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Millions of credentials from Fling.com has surfaced for sale on the dark web marketplace The Real Deal iStock

Tens of millions of credentials reportedly stolen from an adult dating website called Fling.com have been put up for sale on the dark web. Currently listed on an underground marketplace called The Real Deal the information reportedly contains email addresses, plain text passwords, usernames, IP addresses and date of birth records. Additionally, the compromised data includes sexual preferences, whether the account was a free or paid version and the gender of the user.

The hacker responsible for selling the credentials, using the pseudonym 'peace_of_mind' claims the data dump contains over 40 million records. It is currently on sale for 0.8874 bitcoins which is equivalent to approximately £280 based on the exchange rate at the time of writing.

Fling.com is an adult-orientated website and social network in which members can create profiles, send personal messages and share explicit pictures. Under its terms of service, the website notes: "We cannot ensure the security or privacy of information you provide through the internet, email, messaging or otherwise [...] you release us from any and all liability in connection with the breach of the security of such information."

According to Vice Motherboard, the individual who manages the domain for the website has confirmed the legitimacy of the leaked data but claimed it was old information. "We take internet security very seriously," the administrator said. "Our site is free to join and we do not store any credit card information. We've investigated the sample data and it is from a breach that happened in 2011."

Troy Hunt, a security researcher who runs the breach notification website 'HaveIBeenPwned', also analysed the Fling.com dataset and contacted a number of people included in the trove of usernames.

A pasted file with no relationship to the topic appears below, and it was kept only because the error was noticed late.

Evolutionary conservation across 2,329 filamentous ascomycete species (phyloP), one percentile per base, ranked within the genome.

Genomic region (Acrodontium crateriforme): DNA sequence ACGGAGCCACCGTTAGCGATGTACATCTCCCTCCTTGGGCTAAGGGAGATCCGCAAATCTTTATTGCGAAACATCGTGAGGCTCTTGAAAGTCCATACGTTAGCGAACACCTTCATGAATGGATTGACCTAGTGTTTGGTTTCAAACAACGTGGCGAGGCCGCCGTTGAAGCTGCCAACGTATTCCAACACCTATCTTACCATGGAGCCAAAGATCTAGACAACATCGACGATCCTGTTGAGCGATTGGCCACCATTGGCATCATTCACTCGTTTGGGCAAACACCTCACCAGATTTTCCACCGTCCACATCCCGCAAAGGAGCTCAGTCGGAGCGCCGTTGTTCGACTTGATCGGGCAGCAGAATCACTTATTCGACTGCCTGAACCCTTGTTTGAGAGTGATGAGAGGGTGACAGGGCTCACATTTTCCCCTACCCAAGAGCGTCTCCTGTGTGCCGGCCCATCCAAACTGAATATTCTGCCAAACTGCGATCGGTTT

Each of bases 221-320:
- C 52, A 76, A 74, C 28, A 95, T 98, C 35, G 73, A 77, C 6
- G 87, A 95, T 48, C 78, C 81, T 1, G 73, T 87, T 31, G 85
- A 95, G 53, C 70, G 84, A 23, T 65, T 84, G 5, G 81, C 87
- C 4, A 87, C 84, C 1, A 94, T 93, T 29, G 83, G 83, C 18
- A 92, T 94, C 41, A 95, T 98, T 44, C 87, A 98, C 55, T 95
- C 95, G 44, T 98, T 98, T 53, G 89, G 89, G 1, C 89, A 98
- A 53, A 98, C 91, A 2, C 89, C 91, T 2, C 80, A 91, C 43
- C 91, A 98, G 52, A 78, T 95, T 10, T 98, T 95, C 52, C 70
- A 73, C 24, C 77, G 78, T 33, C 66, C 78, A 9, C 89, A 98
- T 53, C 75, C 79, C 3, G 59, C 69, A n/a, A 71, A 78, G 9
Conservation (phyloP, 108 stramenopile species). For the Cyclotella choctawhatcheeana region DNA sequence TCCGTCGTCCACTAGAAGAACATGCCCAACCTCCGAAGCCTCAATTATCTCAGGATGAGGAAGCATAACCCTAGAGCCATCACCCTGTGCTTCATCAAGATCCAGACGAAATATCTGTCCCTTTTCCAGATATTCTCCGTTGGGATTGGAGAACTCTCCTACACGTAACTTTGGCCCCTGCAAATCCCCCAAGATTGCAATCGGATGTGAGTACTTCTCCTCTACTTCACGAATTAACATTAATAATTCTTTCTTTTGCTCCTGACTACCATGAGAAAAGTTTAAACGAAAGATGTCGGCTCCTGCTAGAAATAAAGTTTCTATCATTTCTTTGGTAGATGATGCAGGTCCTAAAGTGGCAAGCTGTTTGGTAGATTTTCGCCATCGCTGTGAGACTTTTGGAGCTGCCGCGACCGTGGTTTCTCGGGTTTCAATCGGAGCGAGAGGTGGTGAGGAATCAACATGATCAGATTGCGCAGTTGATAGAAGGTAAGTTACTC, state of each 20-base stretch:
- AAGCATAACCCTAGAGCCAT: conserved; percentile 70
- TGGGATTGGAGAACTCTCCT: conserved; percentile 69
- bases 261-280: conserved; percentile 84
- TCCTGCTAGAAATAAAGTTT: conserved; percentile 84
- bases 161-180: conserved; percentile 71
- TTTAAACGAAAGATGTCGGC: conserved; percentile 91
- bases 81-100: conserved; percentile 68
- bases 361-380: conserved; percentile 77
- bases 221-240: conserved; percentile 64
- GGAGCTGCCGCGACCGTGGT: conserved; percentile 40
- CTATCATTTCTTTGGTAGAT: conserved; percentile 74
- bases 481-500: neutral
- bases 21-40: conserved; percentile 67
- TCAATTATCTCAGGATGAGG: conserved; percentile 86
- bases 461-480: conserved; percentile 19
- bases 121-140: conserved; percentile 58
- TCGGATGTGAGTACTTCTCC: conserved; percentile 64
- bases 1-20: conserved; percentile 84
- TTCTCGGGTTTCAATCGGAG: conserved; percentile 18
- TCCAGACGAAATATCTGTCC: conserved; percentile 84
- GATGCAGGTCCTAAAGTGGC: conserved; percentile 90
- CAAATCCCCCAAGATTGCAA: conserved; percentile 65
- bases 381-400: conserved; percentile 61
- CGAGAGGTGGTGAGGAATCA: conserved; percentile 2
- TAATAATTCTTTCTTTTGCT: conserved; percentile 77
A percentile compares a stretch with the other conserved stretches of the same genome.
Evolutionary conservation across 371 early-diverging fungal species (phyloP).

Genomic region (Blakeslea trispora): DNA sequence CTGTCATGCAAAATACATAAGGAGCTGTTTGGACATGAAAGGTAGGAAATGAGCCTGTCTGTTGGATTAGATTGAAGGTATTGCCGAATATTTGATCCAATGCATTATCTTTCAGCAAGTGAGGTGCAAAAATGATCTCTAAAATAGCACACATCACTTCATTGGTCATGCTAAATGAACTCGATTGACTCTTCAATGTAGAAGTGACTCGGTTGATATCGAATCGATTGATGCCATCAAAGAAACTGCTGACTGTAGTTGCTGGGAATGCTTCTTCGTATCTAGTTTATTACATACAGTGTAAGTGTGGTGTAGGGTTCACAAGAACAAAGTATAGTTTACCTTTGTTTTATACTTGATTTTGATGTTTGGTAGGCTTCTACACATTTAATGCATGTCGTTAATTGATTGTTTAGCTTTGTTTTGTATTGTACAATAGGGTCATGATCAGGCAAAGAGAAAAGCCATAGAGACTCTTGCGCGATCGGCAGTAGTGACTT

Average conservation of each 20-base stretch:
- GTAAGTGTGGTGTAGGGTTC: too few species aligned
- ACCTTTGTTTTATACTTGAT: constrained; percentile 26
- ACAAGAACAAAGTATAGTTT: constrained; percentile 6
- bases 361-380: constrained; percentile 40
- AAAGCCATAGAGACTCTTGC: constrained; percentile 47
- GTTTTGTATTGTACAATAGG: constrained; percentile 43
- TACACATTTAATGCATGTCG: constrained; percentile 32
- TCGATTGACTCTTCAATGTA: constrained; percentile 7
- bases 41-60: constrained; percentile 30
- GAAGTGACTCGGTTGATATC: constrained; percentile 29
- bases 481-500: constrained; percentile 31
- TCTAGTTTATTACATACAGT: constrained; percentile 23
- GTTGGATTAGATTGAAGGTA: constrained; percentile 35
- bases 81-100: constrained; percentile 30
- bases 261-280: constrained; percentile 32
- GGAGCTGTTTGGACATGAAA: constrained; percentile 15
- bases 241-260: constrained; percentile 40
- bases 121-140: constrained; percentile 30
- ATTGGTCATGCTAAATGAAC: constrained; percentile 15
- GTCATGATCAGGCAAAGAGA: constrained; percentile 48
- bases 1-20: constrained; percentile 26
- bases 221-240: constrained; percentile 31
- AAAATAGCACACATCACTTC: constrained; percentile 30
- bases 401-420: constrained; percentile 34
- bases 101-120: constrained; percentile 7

Fling.com Screenshot
A screenshot from The Real Deal marketplaceScreenshot/IBTimes UK

Hunt told IBTimes UK: "It's just another example of an online asset you'd expect to remain secure being compromised. The plain text passwords make it particularly worrying as they had absolutely no protection in the database." While one of the victims confirmed their leaked password was legitimate, another said they had never signed up for the dating website at all, Motherboard reported.

The leak is the latest in a long line of dating websites being targeted by hackers and follows similar incidents at Ashley Madison, Mate1, BeautifulPeople and Adult Friend Finder. In each of these cases, hundreds of thousands – if not millions – of sensitive records were compromised. While in the case of Ashley Madison alone, the release of information had severe consequences – including blackmail attempts, high-profile resignations and even suicide.

Despite claims the data is five years old, any users of Fling.com are now advised to change their passwords in order to stay safe from future account exploitation.